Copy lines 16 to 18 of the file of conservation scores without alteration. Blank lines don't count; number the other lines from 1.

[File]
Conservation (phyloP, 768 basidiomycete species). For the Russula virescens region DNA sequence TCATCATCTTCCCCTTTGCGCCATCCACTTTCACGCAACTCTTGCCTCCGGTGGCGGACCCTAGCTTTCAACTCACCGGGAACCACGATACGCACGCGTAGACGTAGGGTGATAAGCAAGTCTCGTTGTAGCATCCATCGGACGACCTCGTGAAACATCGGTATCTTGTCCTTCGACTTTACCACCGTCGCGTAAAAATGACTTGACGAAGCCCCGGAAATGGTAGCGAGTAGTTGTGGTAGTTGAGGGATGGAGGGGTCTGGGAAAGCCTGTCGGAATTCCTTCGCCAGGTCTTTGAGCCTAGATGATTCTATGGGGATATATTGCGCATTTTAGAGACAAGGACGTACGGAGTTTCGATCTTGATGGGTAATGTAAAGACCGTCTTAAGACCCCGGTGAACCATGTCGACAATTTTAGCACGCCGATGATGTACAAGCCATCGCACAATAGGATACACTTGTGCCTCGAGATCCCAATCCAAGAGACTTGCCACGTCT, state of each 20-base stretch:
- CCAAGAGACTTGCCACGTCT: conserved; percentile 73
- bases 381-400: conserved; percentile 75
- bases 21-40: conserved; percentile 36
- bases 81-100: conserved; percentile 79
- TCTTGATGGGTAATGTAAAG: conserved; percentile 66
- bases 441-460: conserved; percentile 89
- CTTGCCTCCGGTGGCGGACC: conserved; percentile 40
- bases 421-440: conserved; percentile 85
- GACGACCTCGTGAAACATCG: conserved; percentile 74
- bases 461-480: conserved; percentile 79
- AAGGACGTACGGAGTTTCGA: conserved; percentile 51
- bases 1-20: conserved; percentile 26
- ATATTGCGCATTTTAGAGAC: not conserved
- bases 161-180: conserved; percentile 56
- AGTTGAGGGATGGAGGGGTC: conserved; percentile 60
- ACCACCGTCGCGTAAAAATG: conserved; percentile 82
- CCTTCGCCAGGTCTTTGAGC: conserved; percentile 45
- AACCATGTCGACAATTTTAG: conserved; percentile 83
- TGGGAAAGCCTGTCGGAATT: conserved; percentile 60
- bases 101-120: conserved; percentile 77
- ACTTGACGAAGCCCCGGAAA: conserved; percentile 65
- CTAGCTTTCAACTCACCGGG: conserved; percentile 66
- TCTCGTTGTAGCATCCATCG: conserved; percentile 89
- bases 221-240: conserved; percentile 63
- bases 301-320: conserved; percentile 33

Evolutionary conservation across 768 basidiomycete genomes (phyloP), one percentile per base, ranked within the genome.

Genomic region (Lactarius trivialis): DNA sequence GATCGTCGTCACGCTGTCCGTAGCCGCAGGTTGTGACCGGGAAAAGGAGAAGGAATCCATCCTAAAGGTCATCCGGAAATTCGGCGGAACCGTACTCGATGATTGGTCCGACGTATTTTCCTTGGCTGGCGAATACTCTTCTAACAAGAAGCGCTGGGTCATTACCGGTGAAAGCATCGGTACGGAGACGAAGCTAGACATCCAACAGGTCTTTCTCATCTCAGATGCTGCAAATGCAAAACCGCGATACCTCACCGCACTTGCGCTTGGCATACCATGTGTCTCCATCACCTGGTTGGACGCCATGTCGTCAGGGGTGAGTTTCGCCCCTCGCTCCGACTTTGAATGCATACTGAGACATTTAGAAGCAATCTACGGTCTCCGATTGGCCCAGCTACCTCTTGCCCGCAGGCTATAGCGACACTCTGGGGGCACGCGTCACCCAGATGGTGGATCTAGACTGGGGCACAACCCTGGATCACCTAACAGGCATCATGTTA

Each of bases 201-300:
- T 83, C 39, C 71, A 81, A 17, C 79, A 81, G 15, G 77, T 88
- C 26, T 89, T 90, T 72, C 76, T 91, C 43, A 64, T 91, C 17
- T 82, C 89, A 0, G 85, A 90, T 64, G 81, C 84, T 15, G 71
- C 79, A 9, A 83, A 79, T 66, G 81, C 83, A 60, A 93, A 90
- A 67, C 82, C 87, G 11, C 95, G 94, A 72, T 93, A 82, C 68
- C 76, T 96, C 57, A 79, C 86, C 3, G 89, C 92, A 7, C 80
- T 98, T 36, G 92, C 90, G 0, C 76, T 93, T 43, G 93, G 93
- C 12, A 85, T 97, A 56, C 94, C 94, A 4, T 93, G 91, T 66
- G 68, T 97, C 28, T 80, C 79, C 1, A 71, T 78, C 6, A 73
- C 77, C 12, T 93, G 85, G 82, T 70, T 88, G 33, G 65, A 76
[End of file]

- AGTTGAGGGATGGAGGGGTC: conserved; percentile 60
- ACCACCGTCGCGTAAAAATG: conserved; percentile 82
- CCTTCGCCAGGTCTTTGAGC: conserved; percentile 45